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Saturday, September 14, 2013

Childhood Verbal Development and Drinking Behaviors from Adolescence to Young Adulthood: A Discordant Twin-Pair Analysis

Studies suggest that better cognitive and verbal abilities in childhood predict earlier experimentation with alcohol and higher levels of drinking in adolescence, whereas poorer ability is related to a higher likelihood of remaining abstinent. Whether individual differences in language development in childhood predict differences in adolescent drinking behaviors has not been studied.
To address that question, we compared co-twins from twin pairs discordant for their childhood language development and studied associations of parental reports of within-pair differences in age at speaking words, age at learning to read, and expressive language skills during school age with self-reported within-pair differences in drinking, intoxication, and alcohol-related problems across adolescence and young adulthood. Data from 2 longitudinal population-based samples of twin families were used, with verbal developmental differences in childhood reported by the parents when the twins were 12 and 16 years of age, respectively.
Conditional logistic regression analyses and within-pair correlation analyses suggested positive associations between verbal development and drinking behaviors in both data sets. In analyses adjusted for birth order and birth weight, the co-twin reported to be verbally more advanced in childhood tended to report more frequent drinking and intoxication in adolescence in both samples. Better verbal development also was associated with the likelihood of having friends who drink in adolescence.
These findings suggest that, adjusting for familial and other factors shared by co-twins, better verbal development in childhood predicts more frequent drinking and intoxication in adolescence and young adulthood, possibly due, in part, to peer associations.

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Perceived Danger While Intoxicated Uniquely Contributes to Driving After Drinking

Previous findings suggest that alcohol alters perceptions of risky behaviors such as drinking and driving. However, studies testing these perceptions as a predictor of drinking and driving typically measure these perceptions while participants are sober. This study tested whether the perceived danger of driving after drinking assessed while intoxicated was associated with increased willingness to drive and self-reported drinking-and-driving behavior over and above perceptions assessed while sober. Additionally, we tested the effect of acute tolerance on the perceived danger of driving after drinking assessed on the ascending and descending limbs of the breath alcohol concentration (BrAC) curve.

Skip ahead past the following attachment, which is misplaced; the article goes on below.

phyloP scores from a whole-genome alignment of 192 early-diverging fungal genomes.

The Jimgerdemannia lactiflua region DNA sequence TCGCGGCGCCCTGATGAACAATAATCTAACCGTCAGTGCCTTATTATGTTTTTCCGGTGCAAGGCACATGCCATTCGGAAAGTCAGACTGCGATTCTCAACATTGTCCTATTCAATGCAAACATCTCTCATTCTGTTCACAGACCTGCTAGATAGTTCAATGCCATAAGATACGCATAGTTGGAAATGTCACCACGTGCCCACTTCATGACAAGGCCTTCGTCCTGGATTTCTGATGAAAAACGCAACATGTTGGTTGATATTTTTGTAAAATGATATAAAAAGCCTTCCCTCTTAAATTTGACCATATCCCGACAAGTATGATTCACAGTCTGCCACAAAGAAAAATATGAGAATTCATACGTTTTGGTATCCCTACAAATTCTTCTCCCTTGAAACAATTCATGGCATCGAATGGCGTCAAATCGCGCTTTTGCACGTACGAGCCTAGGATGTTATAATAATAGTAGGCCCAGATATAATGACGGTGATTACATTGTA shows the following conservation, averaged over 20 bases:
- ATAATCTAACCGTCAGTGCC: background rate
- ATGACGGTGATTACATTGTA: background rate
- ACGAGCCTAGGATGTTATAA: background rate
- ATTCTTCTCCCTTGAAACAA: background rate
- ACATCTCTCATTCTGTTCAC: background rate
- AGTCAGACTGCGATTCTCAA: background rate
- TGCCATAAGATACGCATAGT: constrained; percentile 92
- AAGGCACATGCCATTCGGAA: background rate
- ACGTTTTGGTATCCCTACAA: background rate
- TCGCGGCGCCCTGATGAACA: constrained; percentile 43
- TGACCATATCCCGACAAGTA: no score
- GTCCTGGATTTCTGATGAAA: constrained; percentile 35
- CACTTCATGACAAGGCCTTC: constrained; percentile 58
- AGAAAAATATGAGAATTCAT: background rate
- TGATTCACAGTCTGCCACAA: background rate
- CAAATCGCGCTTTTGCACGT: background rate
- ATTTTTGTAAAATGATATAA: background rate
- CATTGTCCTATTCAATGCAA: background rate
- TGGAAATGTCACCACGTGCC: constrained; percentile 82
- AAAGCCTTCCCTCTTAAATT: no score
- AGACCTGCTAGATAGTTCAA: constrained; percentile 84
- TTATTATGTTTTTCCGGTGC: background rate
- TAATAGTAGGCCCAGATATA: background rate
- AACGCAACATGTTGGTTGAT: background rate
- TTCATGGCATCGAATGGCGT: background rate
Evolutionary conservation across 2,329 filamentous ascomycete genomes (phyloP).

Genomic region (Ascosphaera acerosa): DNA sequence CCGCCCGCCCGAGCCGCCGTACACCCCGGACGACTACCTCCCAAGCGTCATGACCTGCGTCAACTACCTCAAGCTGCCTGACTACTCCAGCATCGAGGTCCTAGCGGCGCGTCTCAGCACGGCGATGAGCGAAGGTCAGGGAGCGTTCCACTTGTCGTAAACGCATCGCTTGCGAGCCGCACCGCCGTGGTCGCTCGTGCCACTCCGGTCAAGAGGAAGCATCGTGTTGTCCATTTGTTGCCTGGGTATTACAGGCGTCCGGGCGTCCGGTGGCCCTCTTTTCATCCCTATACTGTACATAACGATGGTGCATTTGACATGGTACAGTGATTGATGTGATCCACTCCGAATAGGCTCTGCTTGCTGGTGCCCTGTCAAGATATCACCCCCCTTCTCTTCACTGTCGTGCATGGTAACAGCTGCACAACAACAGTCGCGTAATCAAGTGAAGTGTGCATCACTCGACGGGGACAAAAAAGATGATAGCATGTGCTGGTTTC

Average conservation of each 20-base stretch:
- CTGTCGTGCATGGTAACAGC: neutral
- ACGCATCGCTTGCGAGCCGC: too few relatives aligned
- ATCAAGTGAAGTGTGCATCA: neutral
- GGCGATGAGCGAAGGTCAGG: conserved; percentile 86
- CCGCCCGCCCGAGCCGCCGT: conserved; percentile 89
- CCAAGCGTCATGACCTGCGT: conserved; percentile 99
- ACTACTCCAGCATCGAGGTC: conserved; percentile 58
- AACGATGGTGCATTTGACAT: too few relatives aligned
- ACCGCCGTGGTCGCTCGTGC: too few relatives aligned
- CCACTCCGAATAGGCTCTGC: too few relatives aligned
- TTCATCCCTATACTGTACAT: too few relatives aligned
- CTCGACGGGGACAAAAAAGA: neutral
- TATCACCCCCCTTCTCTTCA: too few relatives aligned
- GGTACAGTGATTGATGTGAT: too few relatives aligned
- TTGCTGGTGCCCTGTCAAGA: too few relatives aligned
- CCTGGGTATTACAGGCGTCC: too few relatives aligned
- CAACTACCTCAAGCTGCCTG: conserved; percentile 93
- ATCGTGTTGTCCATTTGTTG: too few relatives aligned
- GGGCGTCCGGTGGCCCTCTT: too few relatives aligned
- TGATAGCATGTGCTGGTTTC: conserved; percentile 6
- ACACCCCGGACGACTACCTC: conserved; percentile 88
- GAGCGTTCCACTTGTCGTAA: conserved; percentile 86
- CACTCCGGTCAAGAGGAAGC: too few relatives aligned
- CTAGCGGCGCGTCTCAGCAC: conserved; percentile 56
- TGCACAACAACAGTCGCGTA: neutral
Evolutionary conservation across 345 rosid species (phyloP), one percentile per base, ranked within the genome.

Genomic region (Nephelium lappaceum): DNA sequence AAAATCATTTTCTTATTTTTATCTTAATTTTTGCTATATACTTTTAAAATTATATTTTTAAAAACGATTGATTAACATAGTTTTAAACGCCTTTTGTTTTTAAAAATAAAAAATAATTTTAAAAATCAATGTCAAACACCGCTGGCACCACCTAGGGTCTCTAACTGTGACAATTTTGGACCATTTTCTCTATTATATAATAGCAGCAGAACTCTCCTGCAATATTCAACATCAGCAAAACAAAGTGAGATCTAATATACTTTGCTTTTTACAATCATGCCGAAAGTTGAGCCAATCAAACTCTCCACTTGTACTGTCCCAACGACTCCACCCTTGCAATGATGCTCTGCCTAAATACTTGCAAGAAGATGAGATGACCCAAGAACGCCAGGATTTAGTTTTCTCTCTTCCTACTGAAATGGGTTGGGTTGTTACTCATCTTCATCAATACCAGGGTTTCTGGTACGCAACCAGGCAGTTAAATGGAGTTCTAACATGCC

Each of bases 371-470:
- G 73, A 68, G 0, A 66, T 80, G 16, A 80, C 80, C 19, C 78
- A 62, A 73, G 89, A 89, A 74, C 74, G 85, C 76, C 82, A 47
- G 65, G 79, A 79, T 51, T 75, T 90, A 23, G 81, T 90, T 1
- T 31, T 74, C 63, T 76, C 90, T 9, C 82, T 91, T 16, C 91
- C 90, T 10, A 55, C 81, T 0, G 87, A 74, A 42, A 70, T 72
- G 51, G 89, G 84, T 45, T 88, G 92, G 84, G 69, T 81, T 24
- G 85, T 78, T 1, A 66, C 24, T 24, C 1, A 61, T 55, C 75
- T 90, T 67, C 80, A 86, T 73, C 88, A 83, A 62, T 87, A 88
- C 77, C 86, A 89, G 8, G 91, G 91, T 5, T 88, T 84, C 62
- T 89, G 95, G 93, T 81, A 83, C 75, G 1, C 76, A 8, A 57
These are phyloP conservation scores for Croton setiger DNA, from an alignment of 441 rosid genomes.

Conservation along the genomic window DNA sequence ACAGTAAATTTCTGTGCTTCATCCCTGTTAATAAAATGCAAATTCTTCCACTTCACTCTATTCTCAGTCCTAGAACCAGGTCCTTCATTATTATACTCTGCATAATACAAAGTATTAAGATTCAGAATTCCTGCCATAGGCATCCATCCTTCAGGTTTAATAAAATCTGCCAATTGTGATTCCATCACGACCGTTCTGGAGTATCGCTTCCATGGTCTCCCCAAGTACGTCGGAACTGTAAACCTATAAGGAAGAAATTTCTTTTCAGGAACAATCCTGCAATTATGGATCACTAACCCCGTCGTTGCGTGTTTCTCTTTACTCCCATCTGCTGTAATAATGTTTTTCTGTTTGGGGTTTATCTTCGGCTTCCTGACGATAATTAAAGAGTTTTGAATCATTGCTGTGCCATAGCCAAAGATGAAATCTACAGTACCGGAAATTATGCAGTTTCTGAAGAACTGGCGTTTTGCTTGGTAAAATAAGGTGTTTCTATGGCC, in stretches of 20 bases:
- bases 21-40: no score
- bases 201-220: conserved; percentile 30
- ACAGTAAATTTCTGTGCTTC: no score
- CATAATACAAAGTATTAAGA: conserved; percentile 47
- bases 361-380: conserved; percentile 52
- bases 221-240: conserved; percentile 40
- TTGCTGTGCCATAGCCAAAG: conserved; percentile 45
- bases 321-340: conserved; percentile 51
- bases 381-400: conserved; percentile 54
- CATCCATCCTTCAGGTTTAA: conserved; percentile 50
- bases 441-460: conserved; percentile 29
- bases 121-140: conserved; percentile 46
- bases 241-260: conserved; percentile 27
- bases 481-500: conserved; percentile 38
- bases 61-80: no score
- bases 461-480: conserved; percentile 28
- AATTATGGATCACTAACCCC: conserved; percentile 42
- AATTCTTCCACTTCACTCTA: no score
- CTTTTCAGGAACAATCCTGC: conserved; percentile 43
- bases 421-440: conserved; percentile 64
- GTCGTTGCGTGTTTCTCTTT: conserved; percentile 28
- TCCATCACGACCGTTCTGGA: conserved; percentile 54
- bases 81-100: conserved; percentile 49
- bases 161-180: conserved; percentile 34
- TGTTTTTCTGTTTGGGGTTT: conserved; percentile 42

Eighty-two young adults attended 2 counterbalanced laboratory sessions. In one session, participants consumed a moderate dose of alcohol (men: 0.72 g/kg, women: 0.65 g/kg) and reported their perceived danger of driving and willingness to drive at multiple points across the BrAC curve. On a separate occasion, participants remained sober and appraised the dangerousness of driving at a hypothetical, illegal BrAC.
Perceptions of the dangerousness of driving following alcohol administration were associated with increased willingness to drive and higher rates of self-reported drinking-and-driving behavior over and above perceptions reported when sober. Furthermore, perceived danger was reduced on the descending limb of the BrAC curve, compared with the ascending limb, suggesting the occurrence of acute tolerance.
Results from this study suggest that intoxicated perceptions are uniquely associated with drinking-and-driving decisions and that the perceived danger of drinking and driving is lower on the descending limb of the BrAC curve. Efforts to prevent alcohol-impaired driving have focused on increasing awareness of the danger of driving after drinking. Prevention efforts may be enhanced by educating drivers about how intoxication can alter perceived danger, and interventions may benefit from targeting perceptions of dangerousness while individuals are intoxicated in addition to when they are sober.

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Psychiatric Comorbidity and 12-Step Participation: A Longitudinal Investigation of Treated Young Adults

Evidence indicates that 12-step mutual-help organizations (MHOs), such as Alcoholics Anonymous (AA) and Narcotics Anonymous (NA), can play an important role in extending and potentiating the recovery benefits of professionally delivered addiction treatment among young adults with substance use disorders (SUD). However, concerns have lingered regarding the suitability of 12-step organizations for certain clinical subgroups, such as those with dual diagnosis (DD). This study examined the influence of diagnostic status (DD vs. SUD-only) on both attendance and active involvement (e.g., having a sponsor, verbal participation during meetings) in, and derived benefits from, 12-step MHOs following residential treatment.